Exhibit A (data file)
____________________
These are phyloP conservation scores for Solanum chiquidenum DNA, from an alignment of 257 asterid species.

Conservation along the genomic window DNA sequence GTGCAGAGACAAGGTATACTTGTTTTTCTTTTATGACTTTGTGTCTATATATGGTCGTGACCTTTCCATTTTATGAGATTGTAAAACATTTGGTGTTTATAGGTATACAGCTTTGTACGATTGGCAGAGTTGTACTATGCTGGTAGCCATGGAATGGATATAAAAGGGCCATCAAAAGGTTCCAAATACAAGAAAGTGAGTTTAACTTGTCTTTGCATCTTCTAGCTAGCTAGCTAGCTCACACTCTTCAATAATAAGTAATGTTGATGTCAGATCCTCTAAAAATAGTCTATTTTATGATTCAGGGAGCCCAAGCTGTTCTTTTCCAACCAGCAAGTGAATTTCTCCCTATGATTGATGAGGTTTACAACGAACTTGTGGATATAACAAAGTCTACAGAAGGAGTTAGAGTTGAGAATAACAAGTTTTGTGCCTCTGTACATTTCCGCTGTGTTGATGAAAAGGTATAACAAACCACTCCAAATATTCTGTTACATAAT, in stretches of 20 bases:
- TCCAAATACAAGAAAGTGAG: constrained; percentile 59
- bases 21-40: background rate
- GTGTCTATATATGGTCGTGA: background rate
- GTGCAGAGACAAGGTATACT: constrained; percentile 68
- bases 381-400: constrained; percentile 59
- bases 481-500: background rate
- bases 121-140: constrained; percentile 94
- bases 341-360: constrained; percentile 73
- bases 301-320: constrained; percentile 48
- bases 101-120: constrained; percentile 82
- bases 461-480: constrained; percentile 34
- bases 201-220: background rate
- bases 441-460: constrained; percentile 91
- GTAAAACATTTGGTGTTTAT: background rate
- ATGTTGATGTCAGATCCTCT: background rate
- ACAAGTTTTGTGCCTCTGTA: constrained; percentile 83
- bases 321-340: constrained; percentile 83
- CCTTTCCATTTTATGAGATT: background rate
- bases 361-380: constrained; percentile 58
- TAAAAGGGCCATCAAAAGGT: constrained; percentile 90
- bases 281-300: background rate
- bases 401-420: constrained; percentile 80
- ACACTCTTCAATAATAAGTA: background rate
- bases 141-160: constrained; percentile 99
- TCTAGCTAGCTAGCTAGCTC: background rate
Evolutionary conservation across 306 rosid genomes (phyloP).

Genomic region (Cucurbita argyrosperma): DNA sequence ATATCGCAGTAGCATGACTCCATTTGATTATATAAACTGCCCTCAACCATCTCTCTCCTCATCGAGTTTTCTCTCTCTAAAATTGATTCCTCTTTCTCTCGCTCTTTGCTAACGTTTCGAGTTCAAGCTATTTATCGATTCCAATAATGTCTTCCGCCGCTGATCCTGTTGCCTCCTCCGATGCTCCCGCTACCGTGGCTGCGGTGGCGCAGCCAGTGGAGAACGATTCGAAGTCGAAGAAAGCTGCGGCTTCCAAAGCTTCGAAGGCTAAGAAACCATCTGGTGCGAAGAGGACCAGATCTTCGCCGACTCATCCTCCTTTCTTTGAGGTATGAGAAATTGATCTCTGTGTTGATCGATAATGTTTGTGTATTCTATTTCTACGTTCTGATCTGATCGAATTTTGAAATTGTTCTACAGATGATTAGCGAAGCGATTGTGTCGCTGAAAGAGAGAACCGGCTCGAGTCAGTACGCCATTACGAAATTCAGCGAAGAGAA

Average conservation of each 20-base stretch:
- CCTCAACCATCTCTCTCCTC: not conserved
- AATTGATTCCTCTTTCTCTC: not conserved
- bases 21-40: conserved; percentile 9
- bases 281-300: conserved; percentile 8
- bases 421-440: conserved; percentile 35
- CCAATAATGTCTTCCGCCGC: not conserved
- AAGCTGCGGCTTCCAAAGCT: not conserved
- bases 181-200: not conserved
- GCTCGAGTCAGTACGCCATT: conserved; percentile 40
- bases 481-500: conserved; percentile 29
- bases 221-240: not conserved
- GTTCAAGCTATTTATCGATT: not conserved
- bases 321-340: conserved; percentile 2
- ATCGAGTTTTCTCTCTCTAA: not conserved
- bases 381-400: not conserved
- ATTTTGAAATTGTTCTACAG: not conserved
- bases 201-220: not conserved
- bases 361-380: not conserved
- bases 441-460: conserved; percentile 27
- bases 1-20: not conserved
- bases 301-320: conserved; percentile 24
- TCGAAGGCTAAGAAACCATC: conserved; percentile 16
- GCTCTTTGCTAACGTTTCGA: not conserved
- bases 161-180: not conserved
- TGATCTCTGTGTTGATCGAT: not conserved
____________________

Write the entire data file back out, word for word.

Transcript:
These are phyloP conservation scores for Solanum chiquidenum DNA, from an alignment of 257 asterid species.

Conservation along the genomic window DNA sequence GTGCAGAGACAAGGTATACTTGTTTTTCTTTTATGACTTTGTGTCTATATATGGTCGTGACCTTTCCATTTTATGAGATTGTAAAACATTTGGTGTTTATAGGTATACAGCTTTGTACGATTGGCAGAGTTGTACTATGCTGGTAGCCATGGAATGGATATAAAAGGGCCATCAAAAGGTTCCAAATACAAGAAAGTGAGTTTAACTTGTCTTTGCATCTTCTAGCTAGCTAGCTAGCTCACACTCTTCAATAATAAGTAATGTTGATGTCAGATCCTCTAAAAATAGTCTATTTTATGATTCAGGGAGCCCAAGCTGTTCTTTTCCAACCAGCAAGTGAATTTCTCCCTATGATTGATGAGGTTTACAACGAACTTGTGGATATAACAAAGTCTACAGAAGGAGTTAGAGTTGAGAATAACAAGTTTTGTGCCTCTGTACATTTCCGCTGTGTTGATGAAAAGGTATAACAAACCACTCCAAATATTCTGTTACATAAT, in stretches of 20 bases:
- TCCAAATACAAGAAAGTGAG: constrained; percentile 59
- bases 21-40: background rate
- GTGTCTATATATGGTCGTGA: background rate
- GTGCAGAGACAAGGTATACT: constrained; percentile 68
- bases 381-400: constrained; percentile 59
- bases 481-500: background rate
- bases 121-140: constrained; percentile 94
- bases 341-360: constrained; percentile 73
- bases 301-320: constrained; percentile 48
- bases 101-120: constrained; percentile 82
- bases 461-480: constrained; percentile 34
- bases 201-220: background rate
- bases 441-460: constrained; percentile 91
- GTAAAACATTTGGTGTTTAT: background rate
- ATGTTGATGTCAGATCCTCT: background rate
- ACAAGTTTTGTGCCTCTGTA: constrained; percentile 83
- bases 321-340: constrained; percentile 83
- CCTTTCCATTTTATGAGATT: background rate
- bases 361-380: constrained; percentile 58
- TAAAAGGGCCATCAAAAGGT: constrained; percentile 90
- bases 281-300: background rate
- bases 401-420: constrained; percentile 80
- ACACTCTTCAATAATAAGTA: background rate
- bases 141-160: constrained; percentile 99
- TCTAGCTAGCTAGCTAGCTC: background rate
Evolutionary conservation across 306 rosid genomes (phyloP).

Genomic region (Cucurbita argyrosperma): DNA sequence ATATCGCAGTAGCATGACTCCATTTGATTATATAAACTGCCCTCAACCATCTCTCTCCTCATCGAGTTTTCTCTCTCTAAAATTGATTCCTCTTTCTCTCGCTCTTTGCTAACGTTTCGAGTTCAAGCTATTTATCGATTCCAATAATGTCTTCCGCCGCTGATCCTGTTGCCTCCTCCGATGCTCCCGCTACCGTGGCTGCGGTGGCGCAGCCAGTGGAGAACGATTCGAAGTCGAAGAAAGCTGCGGCTTCCAAAGCTTCGAAGGCTAAGAAACCATCTGGTGCGAAGAGGACCAGATCTTCGCCGACTCATCCTCCTTTCTTTGAGGTATGAGAAATTGATCTCTGTGTTGATCGATAATGTTTGTGTATTCTATTTCTACGTTCTGATCTGATCGAATTTTGAAATTGTTCTACAGATGATTAGCGAAGCGATTGTGTCGCTGAAAGAGAGAACCGGCTCGAGTCAGTACGCCATTACGAAATTCAGCGAAGAGAA

Average conservation of each 20-base stretch:
- CCTCAACCATCTCTCTCCTC: not conserved
- AATTGATTCCTCTTTCTCTC: not conserved
- bases 21-40: conserved; percentile 9
- bases 281-300: conserved; percentile 8
- bases 421-440: conserved; percentile 35
- CCAATAATGTCTTCCGCCGC: not conserved
- AAGCTGCGGCTTCCAAAGCT: not conserved
- bases 181-200: not conserved
- GCTCGAGTCAGTACGCCATT: conserved; percentile 40
- bases 481-500: conserved; percentile 29
- bases 221-240: not conserved
- GTTCAAGCTATTTATCGATT: not conserved
- bases 321-340: conserved; percentile 2
- ATCGAGTTTTCTCTCTCTAA: not conserved
- bases 381-400: not conserved
- ATTTTGAAATTGTTCTACAG: not conserved
- bases 201-220: not conserved
- bases 361-380: not conserved
- bases 441-460: conserved; percentile 27
- bases 1-20: not conserved
- bases 301-320: conserved; percentile 24
- TCGAAGGCTAAGAAACCATC: conserved; percentile 16
- GCTCTTTGCTAACGTTTCGA: not conserved
- bases 161-180: not conserved
- TGATCTCTGTGTTGATCGAT: not conserved